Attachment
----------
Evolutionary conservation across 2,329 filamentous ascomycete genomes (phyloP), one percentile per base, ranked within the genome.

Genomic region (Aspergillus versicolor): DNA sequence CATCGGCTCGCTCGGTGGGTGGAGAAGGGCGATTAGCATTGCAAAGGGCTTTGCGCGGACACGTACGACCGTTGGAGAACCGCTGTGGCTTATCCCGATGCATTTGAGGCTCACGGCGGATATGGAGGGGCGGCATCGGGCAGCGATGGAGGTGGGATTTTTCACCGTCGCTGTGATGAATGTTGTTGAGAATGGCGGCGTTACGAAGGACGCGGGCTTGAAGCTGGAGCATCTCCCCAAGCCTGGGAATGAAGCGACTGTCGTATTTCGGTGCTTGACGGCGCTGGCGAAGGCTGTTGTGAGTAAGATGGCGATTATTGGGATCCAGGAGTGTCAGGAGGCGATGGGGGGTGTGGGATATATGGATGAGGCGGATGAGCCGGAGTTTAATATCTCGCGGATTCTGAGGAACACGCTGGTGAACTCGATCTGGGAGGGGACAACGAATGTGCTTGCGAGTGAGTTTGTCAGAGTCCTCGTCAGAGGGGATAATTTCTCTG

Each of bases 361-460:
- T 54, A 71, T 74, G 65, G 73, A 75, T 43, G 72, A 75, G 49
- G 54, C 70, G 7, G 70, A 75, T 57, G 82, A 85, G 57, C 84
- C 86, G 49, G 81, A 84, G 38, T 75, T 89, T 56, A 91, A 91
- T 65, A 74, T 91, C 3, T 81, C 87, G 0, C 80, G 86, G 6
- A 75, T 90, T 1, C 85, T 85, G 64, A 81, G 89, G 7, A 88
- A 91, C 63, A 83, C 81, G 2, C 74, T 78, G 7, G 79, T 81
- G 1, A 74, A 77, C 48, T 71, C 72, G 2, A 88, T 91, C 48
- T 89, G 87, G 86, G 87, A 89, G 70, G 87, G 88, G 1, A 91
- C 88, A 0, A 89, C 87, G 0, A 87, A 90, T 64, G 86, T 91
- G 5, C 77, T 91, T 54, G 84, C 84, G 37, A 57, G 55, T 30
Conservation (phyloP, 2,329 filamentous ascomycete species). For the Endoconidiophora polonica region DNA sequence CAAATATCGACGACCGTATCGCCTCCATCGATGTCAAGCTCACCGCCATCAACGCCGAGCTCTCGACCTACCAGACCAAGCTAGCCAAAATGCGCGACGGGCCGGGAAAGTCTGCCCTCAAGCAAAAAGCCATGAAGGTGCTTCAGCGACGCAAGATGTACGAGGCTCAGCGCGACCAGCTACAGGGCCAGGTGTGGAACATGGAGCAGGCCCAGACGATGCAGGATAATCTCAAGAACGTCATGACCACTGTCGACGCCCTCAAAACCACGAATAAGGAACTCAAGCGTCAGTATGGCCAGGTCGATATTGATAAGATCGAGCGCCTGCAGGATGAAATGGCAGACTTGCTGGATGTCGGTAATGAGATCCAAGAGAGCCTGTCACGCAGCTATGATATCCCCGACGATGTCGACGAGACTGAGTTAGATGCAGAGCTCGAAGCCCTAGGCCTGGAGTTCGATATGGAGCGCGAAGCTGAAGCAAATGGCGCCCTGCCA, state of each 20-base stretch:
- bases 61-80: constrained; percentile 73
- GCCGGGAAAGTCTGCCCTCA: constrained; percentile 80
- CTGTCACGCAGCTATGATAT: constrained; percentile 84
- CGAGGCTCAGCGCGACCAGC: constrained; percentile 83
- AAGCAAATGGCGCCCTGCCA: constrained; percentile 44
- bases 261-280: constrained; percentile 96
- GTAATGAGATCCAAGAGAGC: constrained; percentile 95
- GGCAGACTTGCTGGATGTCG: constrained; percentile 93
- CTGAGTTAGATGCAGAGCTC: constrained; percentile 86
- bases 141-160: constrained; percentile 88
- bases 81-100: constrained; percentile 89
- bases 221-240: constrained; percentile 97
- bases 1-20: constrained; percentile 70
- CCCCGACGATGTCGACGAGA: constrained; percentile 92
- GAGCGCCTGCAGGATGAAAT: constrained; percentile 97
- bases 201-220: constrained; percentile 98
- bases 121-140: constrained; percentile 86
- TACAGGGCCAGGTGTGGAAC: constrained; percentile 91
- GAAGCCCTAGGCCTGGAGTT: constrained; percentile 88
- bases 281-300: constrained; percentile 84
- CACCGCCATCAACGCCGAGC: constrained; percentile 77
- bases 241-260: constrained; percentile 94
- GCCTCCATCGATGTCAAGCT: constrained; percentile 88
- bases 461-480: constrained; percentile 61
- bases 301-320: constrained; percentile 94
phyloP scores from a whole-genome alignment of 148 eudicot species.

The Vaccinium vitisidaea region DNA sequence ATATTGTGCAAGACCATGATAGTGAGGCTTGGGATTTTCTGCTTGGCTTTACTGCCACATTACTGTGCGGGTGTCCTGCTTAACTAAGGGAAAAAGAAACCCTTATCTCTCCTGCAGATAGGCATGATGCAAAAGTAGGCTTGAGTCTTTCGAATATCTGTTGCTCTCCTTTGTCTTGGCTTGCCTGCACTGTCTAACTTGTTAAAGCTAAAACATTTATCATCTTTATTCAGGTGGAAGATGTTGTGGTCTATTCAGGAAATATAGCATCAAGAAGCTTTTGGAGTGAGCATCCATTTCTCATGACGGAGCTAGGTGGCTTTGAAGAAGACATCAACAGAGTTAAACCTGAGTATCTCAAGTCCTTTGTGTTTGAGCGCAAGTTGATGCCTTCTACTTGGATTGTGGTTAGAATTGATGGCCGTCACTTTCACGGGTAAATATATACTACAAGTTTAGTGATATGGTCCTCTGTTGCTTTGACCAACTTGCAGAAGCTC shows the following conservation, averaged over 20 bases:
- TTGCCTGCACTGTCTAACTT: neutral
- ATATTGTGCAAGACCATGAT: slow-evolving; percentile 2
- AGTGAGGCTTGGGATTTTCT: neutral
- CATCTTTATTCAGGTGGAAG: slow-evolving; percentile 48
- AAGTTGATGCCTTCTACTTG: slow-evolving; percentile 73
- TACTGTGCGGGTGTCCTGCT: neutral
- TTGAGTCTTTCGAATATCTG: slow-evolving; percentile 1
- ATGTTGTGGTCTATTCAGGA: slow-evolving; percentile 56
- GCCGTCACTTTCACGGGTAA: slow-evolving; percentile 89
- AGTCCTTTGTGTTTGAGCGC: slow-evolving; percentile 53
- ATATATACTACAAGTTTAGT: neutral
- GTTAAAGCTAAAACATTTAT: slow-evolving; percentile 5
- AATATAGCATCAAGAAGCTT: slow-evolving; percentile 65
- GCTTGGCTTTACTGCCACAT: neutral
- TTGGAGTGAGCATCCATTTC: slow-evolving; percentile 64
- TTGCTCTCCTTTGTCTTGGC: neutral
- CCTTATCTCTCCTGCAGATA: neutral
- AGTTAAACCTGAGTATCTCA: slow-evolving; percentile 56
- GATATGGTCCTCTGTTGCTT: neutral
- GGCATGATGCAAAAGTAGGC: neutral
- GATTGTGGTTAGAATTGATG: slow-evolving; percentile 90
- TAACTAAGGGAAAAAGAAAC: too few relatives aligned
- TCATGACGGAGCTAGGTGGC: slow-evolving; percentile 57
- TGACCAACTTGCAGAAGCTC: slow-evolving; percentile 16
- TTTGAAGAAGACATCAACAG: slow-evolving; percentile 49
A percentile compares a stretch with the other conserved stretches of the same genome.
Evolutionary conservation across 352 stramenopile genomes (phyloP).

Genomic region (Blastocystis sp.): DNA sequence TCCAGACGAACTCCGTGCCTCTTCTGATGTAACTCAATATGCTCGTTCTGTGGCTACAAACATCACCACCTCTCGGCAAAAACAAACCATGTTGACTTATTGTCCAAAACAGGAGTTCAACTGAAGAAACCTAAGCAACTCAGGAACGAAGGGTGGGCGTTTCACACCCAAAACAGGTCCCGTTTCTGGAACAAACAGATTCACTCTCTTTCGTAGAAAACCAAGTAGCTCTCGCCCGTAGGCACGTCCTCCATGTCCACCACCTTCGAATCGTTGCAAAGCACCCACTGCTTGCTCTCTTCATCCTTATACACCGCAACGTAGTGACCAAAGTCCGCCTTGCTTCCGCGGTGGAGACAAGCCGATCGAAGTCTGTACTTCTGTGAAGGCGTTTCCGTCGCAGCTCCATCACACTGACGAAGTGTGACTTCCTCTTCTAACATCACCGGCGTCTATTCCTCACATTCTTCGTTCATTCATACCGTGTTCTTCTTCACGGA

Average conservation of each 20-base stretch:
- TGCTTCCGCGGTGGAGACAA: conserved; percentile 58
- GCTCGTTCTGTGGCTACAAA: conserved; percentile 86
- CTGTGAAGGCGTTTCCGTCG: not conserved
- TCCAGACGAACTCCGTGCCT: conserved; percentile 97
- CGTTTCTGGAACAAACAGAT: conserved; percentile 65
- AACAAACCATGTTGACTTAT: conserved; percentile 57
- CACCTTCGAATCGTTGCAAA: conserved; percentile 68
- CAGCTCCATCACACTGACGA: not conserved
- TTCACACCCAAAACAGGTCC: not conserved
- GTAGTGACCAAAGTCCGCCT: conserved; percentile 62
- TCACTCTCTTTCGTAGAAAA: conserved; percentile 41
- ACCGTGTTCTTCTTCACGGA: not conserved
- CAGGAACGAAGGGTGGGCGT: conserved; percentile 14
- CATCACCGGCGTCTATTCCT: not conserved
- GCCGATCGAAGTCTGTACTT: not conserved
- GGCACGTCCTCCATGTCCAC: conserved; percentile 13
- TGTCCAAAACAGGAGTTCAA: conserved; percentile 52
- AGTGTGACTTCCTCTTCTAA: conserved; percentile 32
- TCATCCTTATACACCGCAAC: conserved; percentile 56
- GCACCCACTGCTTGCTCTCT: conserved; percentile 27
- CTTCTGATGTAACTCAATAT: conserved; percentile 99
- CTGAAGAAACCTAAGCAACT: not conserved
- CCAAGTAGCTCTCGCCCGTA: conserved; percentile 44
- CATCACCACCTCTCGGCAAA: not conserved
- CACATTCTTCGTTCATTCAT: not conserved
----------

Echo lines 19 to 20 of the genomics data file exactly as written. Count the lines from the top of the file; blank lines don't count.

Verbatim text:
- AAGCAAATGGCGCCCTGCCA: constrained; percentile 44
- bases 261-280: constrained; percentile 96